I recall Piccolo also scolding Goku for throwing—essentially—Gohan into the ring with Cell. I understand it’s the end of the world, lives are at stake, and Goku knows Gohan can defeat Cell. It’s all understandable. Even so, have a little bit of conflict over it!
Claire: Right? He’s so SOULLESS. Gohan and Goten are good boys though, despite everything. GT ends with Chi Chi being encouraged about not having to cook dinner by her kids. On the one hand, that’s great; she has her family, and they love and understand her enough to make suggestions that will prevent her from worrying about her responsibilities. On the other, good grief, that’s all she has. A child who wanted this one boy, grew up and got him, couldn’t keep him, remained tethered, lost her children and her dignity to her husband’s lifestyle regularly, only knows her husband’s friends (Does she ever seem to like them much? They only meet at milestone events and milestone parties) and her own father, and keeps up no interests outside of the home. Her cooking is inferred to be provincial and old-fashioned, basic. She wears clothing in this mode too. She raises two children alone in the countryside for seven years, plus pregnancy; she lives in a house in the middle of nowhere and owns no transport (her children can fly). As a child, she was a wide-roaming princess in a battle bikini and fought anyone! What happened to her life?
It’s not just that Goku barely accommodates her; it’s that the narrative colludes with him. Goku’s “right” to do whatever he does, because otherwise maybe he wouldn’t win against all of the monsters. It’s “right” that Gohan is taken from his mother for a year aged four or five, because otherwise he wouldn’t be strong enough to help fight against the monsters. It’s right to beat your kids til they can’t stand, because otherwise they wouldn’t build the stamina to get up anyway. Of course, Goku couldn’t make the effort to spend any time with Chi Chi on the single day he’s given to visit Earth while he’s dead! Obviously going to fight Bobbidi is necessary; it would be cosmically selfish (do it anyway!!! fuckerrr) for Goku to make a fuss or force out fifteen minutes in which to say, “Hey babe, gotta go, I know, it’s awful, kiss my face, let’s make another baby or something,” to her, only her, specifically her, the woman he married. Nobody suggests that Chi Chi would be justified in being angry or anguished at Goku or at fate; nobody ever suggests that she should date somebody else. It’s just taken for granted that She Is The Wife. The wife does her duty and waits. It’s a deep kind of sacrifice, but the show tells us it’s unremarkable.
Desiree: That right there is what gets me. You don’t notice it as a child, you just take it as is. Chi Chi is the wife, and she’s the shrew wife at that. She yells, she screams, she makes Gohan do his homework (oh the horror!), and she gets upset when Gohan and Goku leave to save the world. But what else does she have? Chi Chi lives completely alone, all her friends are Goku’s and none of them seem particularly close to her. The character she interacts most with is Bulma, but Bulma has something Chi Chi doesn’t. Respect. She gets to go on missions across the Galaxy, and while not a fighter (like Chi Chi), Bulma has (and creates) her technology. Furthermore she’s genuine friends with everybody. Her husband also respects her and willingly stays with her.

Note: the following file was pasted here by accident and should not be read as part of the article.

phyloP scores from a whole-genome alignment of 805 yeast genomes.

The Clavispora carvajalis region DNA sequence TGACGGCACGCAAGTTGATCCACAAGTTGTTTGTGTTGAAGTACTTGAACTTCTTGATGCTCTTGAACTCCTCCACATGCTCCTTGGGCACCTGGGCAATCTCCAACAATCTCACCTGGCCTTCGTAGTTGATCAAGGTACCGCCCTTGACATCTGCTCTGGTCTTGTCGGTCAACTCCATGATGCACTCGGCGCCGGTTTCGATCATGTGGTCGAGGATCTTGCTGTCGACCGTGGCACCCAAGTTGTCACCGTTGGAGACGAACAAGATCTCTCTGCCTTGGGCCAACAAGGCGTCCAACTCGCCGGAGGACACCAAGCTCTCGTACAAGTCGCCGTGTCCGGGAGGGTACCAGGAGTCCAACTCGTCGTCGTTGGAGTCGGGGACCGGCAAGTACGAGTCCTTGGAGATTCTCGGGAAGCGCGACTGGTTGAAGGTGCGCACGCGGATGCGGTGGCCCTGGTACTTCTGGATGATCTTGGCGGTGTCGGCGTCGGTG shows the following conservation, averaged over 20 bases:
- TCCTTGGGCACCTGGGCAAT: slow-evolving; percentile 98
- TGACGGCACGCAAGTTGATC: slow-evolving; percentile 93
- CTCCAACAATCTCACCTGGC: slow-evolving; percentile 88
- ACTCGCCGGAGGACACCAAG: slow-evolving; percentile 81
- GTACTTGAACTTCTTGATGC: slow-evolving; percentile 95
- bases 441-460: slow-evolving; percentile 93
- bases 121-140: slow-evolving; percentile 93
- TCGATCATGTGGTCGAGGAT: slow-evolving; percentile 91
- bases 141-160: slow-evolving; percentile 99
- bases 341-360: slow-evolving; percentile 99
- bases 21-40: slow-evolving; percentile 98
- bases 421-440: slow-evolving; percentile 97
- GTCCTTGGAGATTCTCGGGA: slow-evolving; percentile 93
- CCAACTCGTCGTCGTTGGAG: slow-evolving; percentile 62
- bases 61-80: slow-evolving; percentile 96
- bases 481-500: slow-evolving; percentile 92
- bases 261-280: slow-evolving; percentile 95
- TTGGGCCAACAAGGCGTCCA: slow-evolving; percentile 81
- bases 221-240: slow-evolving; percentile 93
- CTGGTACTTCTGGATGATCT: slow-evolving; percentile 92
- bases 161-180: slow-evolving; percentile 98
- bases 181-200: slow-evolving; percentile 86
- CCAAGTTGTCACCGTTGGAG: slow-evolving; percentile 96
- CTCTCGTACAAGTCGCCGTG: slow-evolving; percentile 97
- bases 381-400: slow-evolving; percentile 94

Why is Goku with Chi Chi? Does he genuinely love her? I know neither Dragon Ball nor DBZ are romances, and the romantic relationships we’ve seen have always been understated. But I can only recall a handful of moments where Goku even appears like he cares about Chi Chi, let alone loves her.
With Vegeta, given his past and overall characterization, the fact that he stays with Bulma is a showing of his love. His hug with Trunks during the horrid Buu Saga is still one of my favorite moments of the entire series. We hardly see that sort of affection between Goku and his own family.
I don’t doubt Goku feels love for them, but his showing of love is very selfish. It’s very, very childish, and that’s all because of how the narrative never allows him to grow up. He’s always a child. We, as the audience, are suppose to be on his side, because when the world is in danger Goku steps up. He’s this brilliant bright spot that brings all these people together. He’s the Sun of their universe, but he never gets close to any of them. Those who try get indirectly burned—namely his family.
Chi Chi was a princess! She was once one of the top fighters of the world, and she wanted to be a wife and a mother. That was what would make her happy. I could respect that, but I just pity her because this was so obviously not what she wanted.
Chi Chi’s expectations might have been too high, they might have been in a fairytale land of sorts, but she deserved a husband that didn’t leave her constantly. She deserved the rest of their group to see that without her, Gohan wouldn’t have been able to take care of himself. He owes everything to Chi Chi. Without her pushing education, what would he have? Would he have been able to get a job? Provide for himself? Help support his own family?
These things aren’t emphasized in the show, which is why the viewers are supposed to ignore how terrible a father and husband Goku truly is. I mean, is it any wonder why in one of the new OVAs Chi Chi “jokes” with Bulma about switching husbands? Goku kept leaving—willingly!
Claire: Can you imagine having sex with Goku? I bet he’s bad at it. Because he’ll think of it like sparring. Tedious. Damn tedious. Vegeta’s probably better, because he’s competitive enough to battle for your orgasm. (Either that or a total sub, which, fine, here’s what you do…)
Desiree: Does Goku even know what sex is? I try to imagine how that would go, and I just picture an extremely awkward wedding night. I would hope someone (Master Roshi at the very least) would explain the concept to Goku. But I can’t imagine the first time going well at all. Vegeta at least seems attentive.